Dale kills and brings people back to life to connect with them- which could make him a sympathetic villain in a weird, sort of twisted way if it weren’t for the whole also being a rapist thing- so it’s pretty clear that he needs to be dealt with accordingly (see: killed. Immediately.) His mother even urges Sarah to do it if she catches him in her house again.
That night, Dale has broken into the house- only to find that Josh has returned home before Sarah. She arrives shortly thereafter, gun in tow- and accidentally shoots Josh when Dale shoves him, hands tied, around a corner- startling her. As Josh bleeds all over the linoleum floor, Dale refuses to bring him back- telling Sarah he wants to be with her to raise their family (also: that he’s exhausted from continuously cleaning up after he murders her, which admittedly made me laugh.) Sarah accepts his offer- putting the gun down, baking him cookies, and leading him upstairs to seduce him. When she asks Dale to kiss her and he complies, Sarah inhales sharply- and Dale realizes she’s attempting to get some of, well, whatever’s in his breath- out of him to breathe into Josh.
A struggle ensues, with Sarah briefly getting the upper hand and resuscitating Josh effectively. Dale attacks her again, threatening to kill her and her husband for the last time- but Sarah gets the gun from the floor and empties what I assume is the rest of the clip into him while poor Josh stands there, bound and dumbfounded. If I were her, I probably would have cut Dale’s head off- just in case- but with only five minutes left of the movie- you have to leave some room for the credits.
Josh and Sarah look lovingly into each other’s eyes after Dale croaks- and I anticipated a happy ending with them raising his demon spawn together outside the Vegas strip- BUT WAIT- THERE’S MORE?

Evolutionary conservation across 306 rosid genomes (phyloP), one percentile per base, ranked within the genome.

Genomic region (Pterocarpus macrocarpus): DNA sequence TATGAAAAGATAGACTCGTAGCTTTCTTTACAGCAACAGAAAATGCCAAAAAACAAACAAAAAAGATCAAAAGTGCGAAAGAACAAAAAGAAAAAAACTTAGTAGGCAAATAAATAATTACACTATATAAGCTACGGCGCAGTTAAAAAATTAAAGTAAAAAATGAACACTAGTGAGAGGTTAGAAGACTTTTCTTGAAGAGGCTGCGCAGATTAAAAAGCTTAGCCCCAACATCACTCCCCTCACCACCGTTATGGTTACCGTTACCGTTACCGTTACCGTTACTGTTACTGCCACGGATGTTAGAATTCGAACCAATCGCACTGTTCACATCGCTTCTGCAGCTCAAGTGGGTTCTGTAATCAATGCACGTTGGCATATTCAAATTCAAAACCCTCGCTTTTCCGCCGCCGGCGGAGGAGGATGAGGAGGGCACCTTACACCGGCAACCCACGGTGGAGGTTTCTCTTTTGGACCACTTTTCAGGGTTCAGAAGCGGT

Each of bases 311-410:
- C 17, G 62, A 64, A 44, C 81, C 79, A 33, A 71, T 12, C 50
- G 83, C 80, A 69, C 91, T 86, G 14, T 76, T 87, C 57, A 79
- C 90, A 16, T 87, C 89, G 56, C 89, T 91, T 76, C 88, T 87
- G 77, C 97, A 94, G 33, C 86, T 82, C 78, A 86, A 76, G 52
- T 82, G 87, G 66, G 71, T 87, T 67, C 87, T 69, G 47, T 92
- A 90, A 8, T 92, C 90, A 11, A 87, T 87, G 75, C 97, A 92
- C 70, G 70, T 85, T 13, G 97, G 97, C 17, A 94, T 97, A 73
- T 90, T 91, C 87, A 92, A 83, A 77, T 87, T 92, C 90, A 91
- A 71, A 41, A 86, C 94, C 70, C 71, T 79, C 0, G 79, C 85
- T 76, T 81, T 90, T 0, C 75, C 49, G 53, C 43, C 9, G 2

Josh’s gunshot wounds begin bleeding again. Sarah’s throat, previously slit in the surveillance footage, re-opens disgustingly. Around the Nevada area, women that Dale had previously stalked/murdered/brought back- all start dying in the horrific ways and methods Dale had previously killed them- including his mother. The final shot of the movie, after Josh and Sarah die together on the floor- is Leslie laying dead in her hospital room while her poor baby wiggles around in his crib.
And that’s it.
Now, here’s the part where I would typically re-cap just how terrible a movie is, or at the least try to find something salvageable in it- but that’s the thing- “Come Back to Me” really isn’t that bad. For an independent movie that was presumably made on a smaller budget than other, more financially-backed and promoted films- I wasn’t left angry or disappointed with this. Most of the acting isn’t bad by any means, there’s no corny CGI or cheap gore effects (the final scene isn’t too over the top,) and the twists: both Dale’s ability being revealed via surveillance footage and the ending after he died- was actually unexpected. I had mentioned my getting annoyed with the non-stop “it was all a dream!” St. Elsewhere-esque sequences, but once it was laid out why it kept happening over and over again- it made more sense and was acceptable after that point.
Would I recommend “Come Back to Me?” Sure. It’s a pretty cool concept packaged in a creepy hour and half film. It’s definitely different and certainly a breath of fresh air in the current state of horror and suspense.
By the way, let’s give it up for the unsung hero of this movie: